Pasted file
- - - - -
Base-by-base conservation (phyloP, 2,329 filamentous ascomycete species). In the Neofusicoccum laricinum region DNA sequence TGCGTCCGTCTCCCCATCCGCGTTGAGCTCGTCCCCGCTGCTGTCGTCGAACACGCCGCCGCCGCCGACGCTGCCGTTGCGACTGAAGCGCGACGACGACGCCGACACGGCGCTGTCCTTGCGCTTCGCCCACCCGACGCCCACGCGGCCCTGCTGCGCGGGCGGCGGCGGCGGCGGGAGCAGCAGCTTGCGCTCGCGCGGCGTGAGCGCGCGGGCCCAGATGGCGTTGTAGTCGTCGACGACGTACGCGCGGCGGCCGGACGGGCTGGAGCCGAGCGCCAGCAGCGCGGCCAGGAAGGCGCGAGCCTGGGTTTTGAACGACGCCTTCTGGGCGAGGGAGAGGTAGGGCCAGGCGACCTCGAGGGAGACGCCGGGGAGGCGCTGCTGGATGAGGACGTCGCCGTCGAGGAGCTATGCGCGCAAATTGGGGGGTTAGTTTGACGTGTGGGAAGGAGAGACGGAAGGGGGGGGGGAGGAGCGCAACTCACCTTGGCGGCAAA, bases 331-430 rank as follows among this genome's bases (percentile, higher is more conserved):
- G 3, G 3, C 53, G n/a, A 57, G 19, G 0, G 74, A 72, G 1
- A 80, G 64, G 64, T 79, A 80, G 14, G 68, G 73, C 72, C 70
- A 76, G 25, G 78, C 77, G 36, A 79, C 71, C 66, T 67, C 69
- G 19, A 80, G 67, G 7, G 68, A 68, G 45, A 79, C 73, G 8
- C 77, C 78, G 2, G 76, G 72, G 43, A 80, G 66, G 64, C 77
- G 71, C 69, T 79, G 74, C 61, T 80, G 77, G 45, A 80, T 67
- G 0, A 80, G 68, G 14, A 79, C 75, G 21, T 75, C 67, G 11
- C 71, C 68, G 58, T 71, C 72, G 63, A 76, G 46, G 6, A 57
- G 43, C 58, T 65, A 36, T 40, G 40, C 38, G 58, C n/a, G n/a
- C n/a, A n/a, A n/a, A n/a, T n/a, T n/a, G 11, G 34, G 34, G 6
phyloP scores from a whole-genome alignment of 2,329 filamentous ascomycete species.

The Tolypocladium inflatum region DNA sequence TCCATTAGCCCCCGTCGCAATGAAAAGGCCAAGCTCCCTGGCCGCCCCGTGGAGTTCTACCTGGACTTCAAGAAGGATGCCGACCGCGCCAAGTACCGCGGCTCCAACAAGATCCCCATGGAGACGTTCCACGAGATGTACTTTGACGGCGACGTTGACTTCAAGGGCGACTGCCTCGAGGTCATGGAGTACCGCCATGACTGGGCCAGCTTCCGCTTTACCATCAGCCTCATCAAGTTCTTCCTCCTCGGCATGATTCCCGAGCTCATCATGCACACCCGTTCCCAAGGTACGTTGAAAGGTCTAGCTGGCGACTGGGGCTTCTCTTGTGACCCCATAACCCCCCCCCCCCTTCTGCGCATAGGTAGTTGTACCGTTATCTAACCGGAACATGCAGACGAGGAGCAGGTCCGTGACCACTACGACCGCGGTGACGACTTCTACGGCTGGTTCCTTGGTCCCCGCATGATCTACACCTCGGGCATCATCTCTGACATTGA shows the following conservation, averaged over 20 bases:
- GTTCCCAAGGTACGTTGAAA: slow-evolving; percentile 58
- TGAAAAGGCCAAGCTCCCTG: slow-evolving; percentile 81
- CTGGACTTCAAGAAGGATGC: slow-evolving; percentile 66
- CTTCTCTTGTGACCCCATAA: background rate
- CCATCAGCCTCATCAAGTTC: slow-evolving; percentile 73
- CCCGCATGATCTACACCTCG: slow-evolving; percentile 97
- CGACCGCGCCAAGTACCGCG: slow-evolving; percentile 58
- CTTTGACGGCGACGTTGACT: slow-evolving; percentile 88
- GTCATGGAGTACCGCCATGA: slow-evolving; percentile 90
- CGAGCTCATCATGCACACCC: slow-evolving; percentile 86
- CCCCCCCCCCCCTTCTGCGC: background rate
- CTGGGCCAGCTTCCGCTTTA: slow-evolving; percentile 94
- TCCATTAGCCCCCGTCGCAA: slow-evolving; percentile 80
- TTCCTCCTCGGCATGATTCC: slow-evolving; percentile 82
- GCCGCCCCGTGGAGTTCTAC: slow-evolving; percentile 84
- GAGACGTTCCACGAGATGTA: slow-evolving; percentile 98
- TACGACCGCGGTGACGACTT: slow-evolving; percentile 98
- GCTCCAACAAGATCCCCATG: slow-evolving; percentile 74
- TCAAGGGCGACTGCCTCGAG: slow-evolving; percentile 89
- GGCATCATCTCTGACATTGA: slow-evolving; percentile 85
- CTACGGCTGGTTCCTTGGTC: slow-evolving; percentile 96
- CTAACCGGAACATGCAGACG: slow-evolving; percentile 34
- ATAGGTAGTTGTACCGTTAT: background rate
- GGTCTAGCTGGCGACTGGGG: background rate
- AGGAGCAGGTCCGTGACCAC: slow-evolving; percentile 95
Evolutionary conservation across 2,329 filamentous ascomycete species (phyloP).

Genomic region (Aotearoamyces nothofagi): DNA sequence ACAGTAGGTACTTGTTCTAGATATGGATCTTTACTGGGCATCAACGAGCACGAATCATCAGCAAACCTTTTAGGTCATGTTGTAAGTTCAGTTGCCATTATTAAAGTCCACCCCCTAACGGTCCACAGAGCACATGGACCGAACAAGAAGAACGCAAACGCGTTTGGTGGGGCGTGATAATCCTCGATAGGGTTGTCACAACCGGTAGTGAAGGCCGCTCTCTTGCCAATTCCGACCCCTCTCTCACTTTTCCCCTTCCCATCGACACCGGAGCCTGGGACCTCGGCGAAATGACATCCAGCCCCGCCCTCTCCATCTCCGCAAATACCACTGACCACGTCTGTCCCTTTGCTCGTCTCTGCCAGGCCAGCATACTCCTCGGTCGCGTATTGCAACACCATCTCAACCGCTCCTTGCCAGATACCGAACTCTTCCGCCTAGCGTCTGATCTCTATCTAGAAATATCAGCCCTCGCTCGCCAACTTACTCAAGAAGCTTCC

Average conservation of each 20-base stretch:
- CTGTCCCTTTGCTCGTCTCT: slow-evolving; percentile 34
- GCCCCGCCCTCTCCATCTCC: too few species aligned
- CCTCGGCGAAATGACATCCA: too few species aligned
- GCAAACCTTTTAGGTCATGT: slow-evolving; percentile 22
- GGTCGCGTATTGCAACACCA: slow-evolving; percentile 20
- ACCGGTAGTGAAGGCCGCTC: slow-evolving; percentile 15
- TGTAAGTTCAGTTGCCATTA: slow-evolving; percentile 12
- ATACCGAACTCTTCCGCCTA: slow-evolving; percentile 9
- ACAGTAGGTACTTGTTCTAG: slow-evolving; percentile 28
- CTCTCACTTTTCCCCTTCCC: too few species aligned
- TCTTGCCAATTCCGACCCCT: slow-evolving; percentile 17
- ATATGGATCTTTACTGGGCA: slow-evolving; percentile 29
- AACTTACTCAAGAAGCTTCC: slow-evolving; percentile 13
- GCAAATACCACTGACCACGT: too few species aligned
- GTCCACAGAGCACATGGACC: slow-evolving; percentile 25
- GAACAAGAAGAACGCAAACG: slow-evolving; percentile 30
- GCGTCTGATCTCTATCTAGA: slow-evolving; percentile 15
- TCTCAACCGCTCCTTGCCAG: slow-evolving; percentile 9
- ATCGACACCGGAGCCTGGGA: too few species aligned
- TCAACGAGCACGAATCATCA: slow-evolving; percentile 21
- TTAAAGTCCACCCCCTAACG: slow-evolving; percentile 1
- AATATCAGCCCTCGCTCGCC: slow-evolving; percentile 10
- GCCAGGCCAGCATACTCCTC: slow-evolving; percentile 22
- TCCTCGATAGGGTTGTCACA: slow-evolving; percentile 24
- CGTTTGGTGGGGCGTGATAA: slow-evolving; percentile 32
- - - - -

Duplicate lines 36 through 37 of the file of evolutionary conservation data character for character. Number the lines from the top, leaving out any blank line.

- ATAGGTAGTTGTACCGTTAT: background rate
- GGTCTAGCTGGCGACTGGGG: background rate